The Healing Process, The Switch on, The screening, The trial!

Firstly I apologise for this all being in one post and being so late (I was switched on several weeks ago now).  The delay is due to a combination of factors…  I will put my hands up and admit to procrastinating, but with good(ish) reason.  As I will detail below, due to the nature of the trial I am trying very hard not to obsess about the current status of things and I felt that writing posts might exacerbate the obsessions by making me think about it!  The other factors were things like us moving (finally in a ground floor flat, so I am able to venture outside alone) and other generally stressful things – which I know aren’t good excuses but there you are.  At least I admit that they are excuses!

Secondly anything written below is from my point of view only – if I get anything wrong please bear in mind that I am a patient, not a neurologist or anything of that sort!

Ok so with those out of the way, let’s get on with the post.

The Healing Process

This felt long and drawn out, although looking back it was only a few months for fairly major surgery.  Still getting some pain under my scalp now (I’m told that’s probably from the wires) and often get stinging/aching in my left pec – but they have said that this could take a while to heal or might semi-permanently give me a small amount of trouble – to be fair they did insert a control device into a pouch of muscle!  The external chest incision was actually the fastest healing one – it knitted together in a matter of a month or so, if not less.  I was very careful at first as I was worried about putting too much stress on to it with my wheelchair, but aside from the previously mentioned pain that is all fine now.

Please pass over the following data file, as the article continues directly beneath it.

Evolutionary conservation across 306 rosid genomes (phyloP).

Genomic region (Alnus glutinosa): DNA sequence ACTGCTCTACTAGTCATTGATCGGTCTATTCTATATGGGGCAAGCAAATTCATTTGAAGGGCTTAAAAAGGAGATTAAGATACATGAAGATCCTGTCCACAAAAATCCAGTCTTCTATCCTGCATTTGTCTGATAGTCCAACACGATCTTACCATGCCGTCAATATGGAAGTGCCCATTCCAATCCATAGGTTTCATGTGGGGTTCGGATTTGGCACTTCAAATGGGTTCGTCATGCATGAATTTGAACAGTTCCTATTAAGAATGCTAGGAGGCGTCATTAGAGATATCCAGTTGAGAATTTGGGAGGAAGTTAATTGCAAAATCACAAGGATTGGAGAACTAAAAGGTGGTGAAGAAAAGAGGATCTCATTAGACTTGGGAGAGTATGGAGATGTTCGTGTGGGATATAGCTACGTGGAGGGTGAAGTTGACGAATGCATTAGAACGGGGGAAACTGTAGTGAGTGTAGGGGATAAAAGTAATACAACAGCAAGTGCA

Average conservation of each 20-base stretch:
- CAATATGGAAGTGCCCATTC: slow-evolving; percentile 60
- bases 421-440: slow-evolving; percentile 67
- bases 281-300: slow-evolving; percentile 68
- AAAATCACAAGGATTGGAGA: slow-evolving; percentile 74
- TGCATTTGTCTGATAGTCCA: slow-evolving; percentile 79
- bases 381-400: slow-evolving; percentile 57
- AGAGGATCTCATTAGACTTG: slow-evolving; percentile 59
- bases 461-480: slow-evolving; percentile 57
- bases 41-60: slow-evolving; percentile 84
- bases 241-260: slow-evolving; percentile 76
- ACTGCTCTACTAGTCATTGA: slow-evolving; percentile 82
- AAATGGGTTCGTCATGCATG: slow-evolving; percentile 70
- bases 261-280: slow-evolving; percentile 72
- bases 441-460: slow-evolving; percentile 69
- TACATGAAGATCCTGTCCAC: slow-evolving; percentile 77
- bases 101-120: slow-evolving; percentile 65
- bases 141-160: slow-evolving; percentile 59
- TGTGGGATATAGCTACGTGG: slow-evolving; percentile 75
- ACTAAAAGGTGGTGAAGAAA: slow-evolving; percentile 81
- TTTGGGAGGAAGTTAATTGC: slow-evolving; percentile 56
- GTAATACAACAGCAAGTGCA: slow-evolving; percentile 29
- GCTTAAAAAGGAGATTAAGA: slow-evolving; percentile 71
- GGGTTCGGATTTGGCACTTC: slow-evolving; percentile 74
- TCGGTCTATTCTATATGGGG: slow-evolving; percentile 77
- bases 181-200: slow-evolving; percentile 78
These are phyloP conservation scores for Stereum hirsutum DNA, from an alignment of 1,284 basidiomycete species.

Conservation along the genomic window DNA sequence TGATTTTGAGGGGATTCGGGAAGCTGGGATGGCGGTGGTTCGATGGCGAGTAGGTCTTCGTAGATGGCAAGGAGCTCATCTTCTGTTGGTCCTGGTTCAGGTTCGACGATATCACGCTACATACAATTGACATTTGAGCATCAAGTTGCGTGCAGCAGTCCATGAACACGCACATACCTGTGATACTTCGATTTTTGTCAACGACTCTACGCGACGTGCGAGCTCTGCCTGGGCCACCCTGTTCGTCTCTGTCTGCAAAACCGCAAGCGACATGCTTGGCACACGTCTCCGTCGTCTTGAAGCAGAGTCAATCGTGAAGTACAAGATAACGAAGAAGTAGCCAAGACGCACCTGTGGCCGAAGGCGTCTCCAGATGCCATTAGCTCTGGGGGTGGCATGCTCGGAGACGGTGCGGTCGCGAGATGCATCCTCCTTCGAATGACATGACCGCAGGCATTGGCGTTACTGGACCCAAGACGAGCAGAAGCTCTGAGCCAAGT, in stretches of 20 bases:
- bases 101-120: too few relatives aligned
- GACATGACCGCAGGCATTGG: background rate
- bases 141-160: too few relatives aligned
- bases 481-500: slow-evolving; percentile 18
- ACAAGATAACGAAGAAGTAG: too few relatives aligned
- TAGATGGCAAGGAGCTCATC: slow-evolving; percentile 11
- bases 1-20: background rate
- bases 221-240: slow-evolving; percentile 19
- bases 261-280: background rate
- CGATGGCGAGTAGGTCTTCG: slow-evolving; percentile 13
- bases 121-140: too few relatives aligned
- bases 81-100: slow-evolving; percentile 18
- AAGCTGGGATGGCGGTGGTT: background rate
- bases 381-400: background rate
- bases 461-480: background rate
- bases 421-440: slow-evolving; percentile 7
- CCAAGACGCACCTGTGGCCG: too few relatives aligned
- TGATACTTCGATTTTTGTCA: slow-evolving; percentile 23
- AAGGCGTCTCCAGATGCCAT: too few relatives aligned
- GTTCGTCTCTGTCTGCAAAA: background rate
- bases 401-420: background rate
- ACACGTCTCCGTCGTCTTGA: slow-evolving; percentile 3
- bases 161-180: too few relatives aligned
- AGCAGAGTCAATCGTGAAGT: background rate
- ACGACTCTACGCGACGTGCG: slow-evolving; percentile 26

When I was first discharged from hospital I had to wear a head-bandage for a week or two, my scalp was covered with these special waterproof plaster-things underneath it and my chest was also covered.  You can see the amazingly stylish head covering in one of my previous blog posts.  I then went in to have the stitches removed – at that point massive and I mean massive scabs had formed over the wounds and I had to resist the almost overpowering urge not to pick them.  Note I said almost  – I only had one or two incidents (which I immediately contacted the hospital about!) – mostly waking up scratching my head which, in fairness, I couldn’t do much about!